Aunt Dimity and The Wishing Well Review

81qSYyEBTmLNancy Atherton writes an entire series of Aunt Dimity books.  Aunt Dimity and the Wishing Well is like the old Nancy Drew books. This book is charming, mysterious, and innocent.

As a writer, I can appreciate its beginning:

“It was a fine day for a funeral. Rain plummeted from a leaden sky and a blustery wind blew the chill of mortality through the mourners clustered in St. George’s churchyard.” (Chapter One).

The chill of mortality! I had to share this beginning with my writers group. Right away you are intrigued by the book. The chapter goes on to describe the characters of the town in interesting detail. Considering that gossip is a sin all Christians struggle with, you lap it up like fresh milk. Lori Shepherd is the voice in the first-person narrative. If you weren’t won over by her character, a first time reader of the series  like me would be immediately intrigued by the journal named Aunt Dimity. She talks back in looping, blue writing to Lori’s confidences every time Lori opens the book. The mystery in this series is a mysterious stranger who shows up late to the funeral of a man who kept to himself.

The village of Finch loves this new fresh bowl of milk to explore. Jack is the nephew who takes over his Uncle’s estate and gets it ready for sale. To make him more interesting, Lori and her friends with Jack uncover a wishing well on the property. When you have a journal that talks back to you, it’s not out of bounds to believe this wishing well could be real. Lori’s wish for dryer weather comes true which starts the dominoes effect of odd occurrence’s in Finch. And things get worse for the residences of Finch even as a new romance buds between Jack and a resident of Finch. So is the wishing well real?

You’ll have to buy Aunt Dimity and the Wishing Well to find out. It’s clean and a simple read. The book is good enough for teens or tweens and entertaining enough for adults. The old Nancy Drew books had that mystery solving simplicity that entertained many generations. Aunt Dimity and the Wishing Well share that in common with Nancy Drew, but with a great message at the end we should all learn. I’m intrigued enough to read more in this series.

Disclosure of material connection: Some of the links in the post above are “affiliate links.” This means if you click on the link and purchase this item, I will receive an affiliate commission. Regardless, I only recommend products or services I might use personally and believe will add value to my readers. I am disclosing this in accordance with the Federal Trade Commission’s 16 CFR, Part 255, “Guides Concerning the Use of Endorsements and Testimonials in Advertising.” Book given by publisher to review.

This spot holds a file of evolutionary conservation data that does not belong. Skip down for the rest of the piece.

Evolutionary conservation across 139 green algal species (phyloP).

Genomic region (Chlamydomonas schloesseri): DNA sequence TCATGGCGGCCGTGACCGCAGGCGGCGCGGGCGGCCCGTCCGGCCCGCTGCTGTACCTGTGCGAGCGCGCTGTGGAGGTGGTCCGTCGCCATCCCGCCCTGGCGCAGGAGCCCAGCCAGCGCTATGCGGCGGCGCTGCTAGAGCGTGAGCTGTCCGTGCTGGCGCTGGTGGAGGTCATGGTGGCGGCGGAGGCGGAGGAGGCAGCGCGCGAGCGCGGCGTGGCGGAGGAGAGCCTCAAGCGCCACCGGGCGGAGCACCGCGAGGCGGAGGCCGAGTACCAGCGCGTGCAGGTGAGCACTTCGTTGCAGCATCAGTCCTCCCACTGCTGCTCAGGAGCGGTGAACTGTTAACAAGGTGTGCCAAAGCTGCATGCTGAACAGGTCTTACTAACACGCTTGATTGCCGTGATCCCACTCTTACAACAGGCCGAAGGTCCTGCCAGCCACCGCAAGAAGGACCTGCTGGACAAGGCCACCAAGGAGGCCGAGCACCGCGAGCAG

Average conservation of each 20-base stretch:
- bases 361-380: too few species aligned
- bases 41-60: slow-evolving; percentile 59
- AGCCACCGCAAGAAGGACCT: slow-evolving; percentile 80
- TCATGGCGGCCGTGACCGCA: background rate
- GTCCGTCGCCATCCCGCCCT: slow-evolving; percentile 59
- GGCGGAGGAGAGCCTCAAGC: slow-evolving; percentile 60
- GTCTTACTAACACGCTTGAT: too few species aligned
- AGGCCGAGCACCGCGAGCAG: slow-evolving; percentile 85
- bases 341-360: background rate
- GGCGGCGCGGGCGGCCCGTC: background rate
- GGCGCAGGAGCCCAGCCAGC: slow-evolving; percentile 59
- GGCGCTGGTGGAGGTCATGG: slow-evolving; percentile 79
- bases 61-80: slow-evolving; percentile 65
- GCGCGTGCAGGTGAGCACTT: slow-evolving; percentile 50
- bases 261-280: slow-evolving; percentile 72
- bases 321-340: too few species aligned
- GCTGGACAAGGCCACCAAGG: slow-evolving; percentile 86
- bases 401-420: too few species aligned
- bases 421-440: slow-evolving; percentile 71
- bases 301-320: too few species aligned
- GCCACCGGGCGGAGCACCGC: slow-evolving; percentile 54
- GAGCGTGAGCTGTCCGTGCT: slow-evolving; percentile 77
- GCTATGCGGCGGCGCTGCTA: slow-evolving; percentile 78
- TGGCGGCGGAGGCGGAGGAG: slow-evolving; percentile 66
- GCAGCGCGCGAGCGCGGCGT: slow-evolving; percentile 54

Writing News: The Lonely Wish-Giver #grammowrimo

41ccARW1V+L._BO2,204,203,200_PIsitb-sticker-v3-big,TopRight,0,-55_SX278_SY278_PIkin4,BottomRight,1,22_AA300_SH20_OU01_Last year, I contributed to a novel through Grammarly. I just received word that they have finished editing and putting together the entire novel. 750 authors, including myself, have contributed to this novel. All proceeds will benefit the Make-A-Wish Foundation. I have also done some affiliate linking. So if you decide to buy the novel, help out a starving writer, and click on the following link: The Lonely Wish-Giver: A GrammoWriMo Novel

My part is on Chapter 26 when Audra is having a dialogue with the boy and the compass is introduced. I am proud to be a part of this work. The folks at Grammarly did a great job in editing as far as I can tell.

A Draw of Kings Review

A Draw of Kings

A Draw of Kings (The Staff and the Sword) by Patrick Carr is the third novel in the The Staff and The Sword Series. In a A Cast of Stones (The Staff and the Sword), we meet Errol Stone, a drunken young man with no prospects until Martin and Luis discover he is a reader. The Hero’s Lot (The Staff and the Sword) find him part of the Watch, but trouble stirs in the church. Evil encroaches and King Rodran is dying. Now in A Draw of Kings, King Rodran is dead and the kingdom is threatened by evil on all sides of the kingdom.

One must have read the other two novels in order to fully understand book three. To some, that’s not a big deal, but I usually like each novel to be a complete story. Up until this novel, each book felt like a complete story. A Draw of Kings continues and ends the trilogy. The scene opens up to the heroes and heroine returning. Again, without prior knowledge of the past two books, it would be difficult to follow. A Draw of Kings is a wonderful wrap-up to the trilogy. Although, the ending mystified me as to how a dead man was able to live. I gave this novel five stars because, like the other two, I had to keep reading long after my husband went to bed.